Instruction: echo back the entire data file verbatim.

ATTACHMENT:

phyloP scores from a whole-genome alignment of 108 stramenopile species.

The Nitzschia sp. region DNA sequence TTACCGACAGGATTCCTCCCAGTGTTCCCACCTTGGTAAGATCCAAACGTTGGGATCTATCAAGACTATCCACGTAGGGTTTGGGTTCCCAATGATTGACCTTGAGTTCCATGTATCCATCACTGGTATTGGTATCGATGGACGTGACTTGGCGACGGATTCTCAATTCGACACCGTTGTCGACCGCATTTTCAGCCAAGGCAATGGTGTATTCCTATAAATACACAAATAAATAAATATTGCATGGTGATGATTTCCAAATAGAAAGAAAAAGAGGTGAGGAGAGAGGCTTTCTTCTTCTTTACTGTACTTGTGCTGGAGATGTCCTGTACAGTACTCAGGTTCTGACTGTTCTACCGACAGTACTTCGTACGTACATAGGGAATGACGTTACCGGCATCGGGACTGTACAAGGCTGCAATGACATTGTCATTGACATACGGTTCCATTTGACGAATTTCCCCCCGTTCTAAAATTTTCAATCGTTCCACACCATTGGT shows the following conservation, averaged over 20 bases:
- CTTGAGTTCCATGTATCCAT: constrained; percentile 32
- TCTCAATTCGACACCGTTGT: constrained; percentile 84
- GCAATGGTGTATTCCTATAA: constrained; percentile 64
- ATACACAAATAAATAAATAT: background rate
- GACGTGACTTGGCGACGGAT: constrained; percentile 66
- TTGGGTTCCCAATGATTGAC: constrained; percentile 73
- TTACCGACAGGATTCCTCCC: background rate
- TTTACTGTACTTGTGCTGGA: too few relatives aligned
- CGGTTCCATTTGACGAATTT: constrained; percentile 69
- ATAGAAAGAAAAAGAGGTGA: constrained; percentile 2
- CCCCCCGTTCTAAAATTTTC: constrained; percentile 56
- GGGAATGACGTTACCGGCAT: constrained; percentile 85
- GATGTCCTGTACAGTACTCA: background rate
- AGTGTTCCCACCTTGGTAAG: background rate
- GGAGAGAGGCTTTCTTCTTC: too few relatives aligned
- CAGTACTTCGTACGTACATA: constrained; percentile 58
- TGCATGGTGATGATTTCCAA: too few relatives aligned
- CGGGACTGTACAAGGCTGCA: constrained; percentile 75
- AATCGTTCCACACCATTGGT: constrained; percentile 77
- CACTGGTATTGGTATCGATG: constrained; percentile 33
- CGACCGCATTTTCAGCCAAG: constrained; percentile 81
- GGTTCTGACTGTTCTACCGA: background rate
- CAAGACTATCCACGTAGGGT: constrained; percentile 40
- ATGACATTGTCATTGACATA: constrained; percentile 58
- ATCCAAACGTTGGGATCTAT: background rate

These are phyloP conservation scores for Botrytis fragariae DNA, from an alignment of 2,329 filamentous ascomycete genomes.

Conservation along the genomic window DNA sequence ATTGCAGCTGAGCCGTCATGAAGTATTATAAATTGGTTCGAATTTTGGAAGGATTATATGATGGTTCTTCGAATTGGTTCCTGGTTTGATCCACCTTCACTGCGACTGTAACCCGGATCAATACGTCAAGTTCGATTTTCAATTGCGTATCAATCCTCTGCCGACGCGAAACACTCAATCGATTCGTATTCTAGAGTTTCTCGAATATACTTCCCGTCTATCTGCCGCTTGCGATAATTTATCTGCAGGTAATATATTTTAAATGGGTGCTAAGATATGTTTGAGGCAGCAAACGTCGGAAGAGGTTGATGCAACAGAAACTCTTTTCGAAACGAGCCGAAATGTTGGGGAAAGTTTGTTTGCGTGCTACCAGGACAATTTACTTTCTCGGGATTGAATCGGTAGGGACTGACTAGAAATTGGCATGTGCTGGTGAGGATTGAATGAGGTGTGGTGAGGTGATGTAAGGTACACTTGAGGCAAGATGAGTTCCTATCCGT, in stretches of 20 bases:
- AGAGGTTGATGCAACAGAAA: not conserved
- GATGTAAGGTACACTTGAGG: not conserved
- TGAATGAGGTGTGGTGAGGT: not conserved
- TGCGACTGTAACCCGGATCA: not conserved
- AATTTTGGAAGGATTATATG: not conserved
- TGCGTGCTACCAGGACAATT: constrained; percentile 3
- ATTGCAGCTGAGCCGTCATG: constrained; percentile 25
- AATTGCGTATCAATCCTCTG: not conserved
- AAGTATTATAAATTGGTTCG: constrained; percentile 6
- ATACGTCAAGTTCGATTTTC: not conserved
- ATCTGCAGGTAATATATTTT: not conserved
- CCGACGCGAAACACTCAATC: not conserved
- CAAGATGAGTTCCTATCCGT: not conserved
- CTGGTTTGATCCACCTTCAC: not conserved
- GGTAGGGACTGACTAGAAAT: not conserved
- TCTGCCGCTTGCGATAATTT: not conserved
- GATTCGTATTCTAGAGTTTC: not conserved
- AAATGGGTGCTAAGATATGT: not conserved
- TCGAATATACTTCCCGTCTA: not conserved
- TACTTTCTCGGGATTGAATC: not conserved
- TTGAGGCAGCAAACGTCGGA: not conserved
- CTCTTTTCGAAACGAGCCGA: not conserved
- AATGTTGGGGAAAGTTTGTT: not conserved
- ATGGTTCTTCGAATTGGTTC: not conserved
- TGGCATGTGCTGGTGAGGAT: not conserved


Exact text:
phyloP scores from a whole-genome alignment of 108 stramenopile species.

The Nitzschia sp. region DNA sequence TTACCGACAGGATTCCTCCCAGTGTTCCCACCTTGGTAAGATCCAAACGTTGGGATCTATCAAGACTATCCACGTAGGGTTTGGGTTCCCAATGATTGACCTTGAGTTCCATGTATCCATCACTGGTATTGGTATCGATGGACGTGACTTGGCGACGGATTCTCAATTCGACACCGTTGTCGACCGCATTTTCAGCCAAGGCAATGGTGTATTCCTATAAATACACAAATAAATAAATATTGCATGGTGATGATTTCCAAATAGAAAGAAAAAGAGGTGAGGAGAGAGGCTTTCTTCTTCTTTACTGTACTTGTGCTGGAGATGTCCTGTACAGTACTCAGGTTCTGACTGTTCTACCGACAGTACTTCGTACGTACATAGGGAATGACGTTACCGGCATCGGGACTGTACAAGGCTGCAATGACATTGTCATTGACATACGGTTCCATTTGACGAATTTCCCCCCGTTCTAAAATTTTCAATCGTTCCACACCATTGGT shows the following conservation, averaged over 20 bases:
- CTTGAGTTCCATGTATCCAT: constrained; percentile 32
- TCTCAATTCGACACCGTTGT: constrained; percentile 84
- GCAATGGTGTATTCCTATAA: constrained; percentile 64
- ATACACAAATAAATAAATAT: background rate
- GACGTGACTTGGCGACGGAT: constrained; percentile 66
- TTGGGTTCCCAATGATTGAC: constrained; percentile 73
- TTACCGACAGGATTCCTCCC: background rate
- TTTACTGTACTTGTGCTGGA: too few relatives aligned
- CGGTTCCATTTGACGAATTT: constrained; percentile 69
- ATAGAAAGAAAAAGAGGTGA: constrained; percentile 2
- CCCCCCGTTCTAAAATTTTC: constrained; percentile 56
- GGGAATGACGTTACCGGCAT: constrained; percentile 85
- GATGTCCTGTACAGTACTCA: background rate
- AGTGTTCCCACCTTGGTAAG: background rate
- GGAGAGAGGCTTTCTTCTTC: too few relatives aligned
- CAGTACTTCGTACGTACATA: constrained; percentile 58
- TGCATGGTGATGATTTCCAA: too few relatives aligned
- CGGGACTGTACAAGGCTGCA: constrained; percentile 75
- AATCGTTCCACACCATTGGT: constrained; percentile 77
- CACTGGTATTGGTATCGATG: constrained; percentile 33
- CGACCGCATTTTCAGCCAAG: constrained; percentile 81
- GGTTCTGACTGTTCTACCGA: background rate
- CAAGACTATCCACGTAGGGT: constrained; percentile 40
- ATGACATTGTCATTGACATA: constrained; percentile 58
- ATCCAAACGTTGGGATCTAT: background rate

These are phyloP conservation scores for Botrytis fragariae DNA, from an alignment of 2,329 filamentous ascomycete genomes.

Conservation along the genomic window DNA sequence ATTGCAGCTGAGCCGTCATGAAGTATTATAAATTGGTTCGAATTTTGGAAGGATTATATGATGGTTCTTCGAATTGGTTCCTGGTTTGATCCACCTTCACTGCGACTGTAACCCGGATCAATACGTCAAGTTCGATTTTCAATTGCGTATCAATCCTCTGCCGACGCGAAACACTCAATCGATTCGTATTCTAGAGTTTCTCGAATATACTTCCCGTCTATCTGCCGCTTGCGATAATTTATCTGCAGGTAATATATTTTAAATGGGTGCTAAGATATGTTTGAGGCAGCAAACGTCGGAAGAGGTTGATGCAACAGAAACTCTTTTCGAAACGAGCCGAAATGTTGGGGAAAGTTTGTTTGCGTGCTACCAGGACAATTTACTTTCTCGGGATTGAATCGGTAGGGACTGACTAGAAATTGGCATGTGCTGGTGAGGATTGAATGAGGTGTGGTGAGGTGATGTAAGGTACACTTGAGGCAAGATGAGTTCCTATCCGT, in stretches of 20 bases:
- AGAGGTTGATGCAACAGAAA: not conserved
- GATGTAAGGTACACTTGAGG: not conserved
- TGAATGAGGTGTGGTGAGGT: not conserved
- TGCGACTGTAACCCGGATCA: not conserved
- AATTTTGGAAGGATTATATG: not conserved
- TGCGTGCTACCAGGACAATT: constrained; percentile 3
- ATTGCAGCTGAGCCGTCATG: constrained; percentile 25
- AATTGCGTATCAATCCTCTG: not conserved
- AAGTATTATAAATTGGTTCG: constrained; percentile 6
- ATACGTCAAGTTCGATTTTC: not conserved
- ATCTGCAGGTAATATATTTT: not conserved
- CCGACGCGAAACACTCAATC: not conserved
- CAAGATGAGTTCCTATCCGT: not conserved
- CTGGTTTGATCCACCTTCAC: not conserved
- GGTAGGGACTGACTAGAAAT: not conserved
- TCTGCCGCTTGCGATAATTT: not conserved
- GATTCGTATTCTAGAGTTTC: not conserved
- AAATGGGTGCTAAGATATGT: not conserved
- TCGAATATACTTCCCGTCTA: not conserved
- TACTTTCTCGGGATTGAATC: not conserved
- TTGAGGCAGCAAACGTCGGA: not conserved
- CTCTTTTCGAAACGAGCCGA: not conserved
- AATGTTGGGGAAAGTTTGTT: not conserved
- ATGGTTCTTCGAATTGGTTC: not conserved
- TGGCATGTGCTGGTGAGGAT: not conserved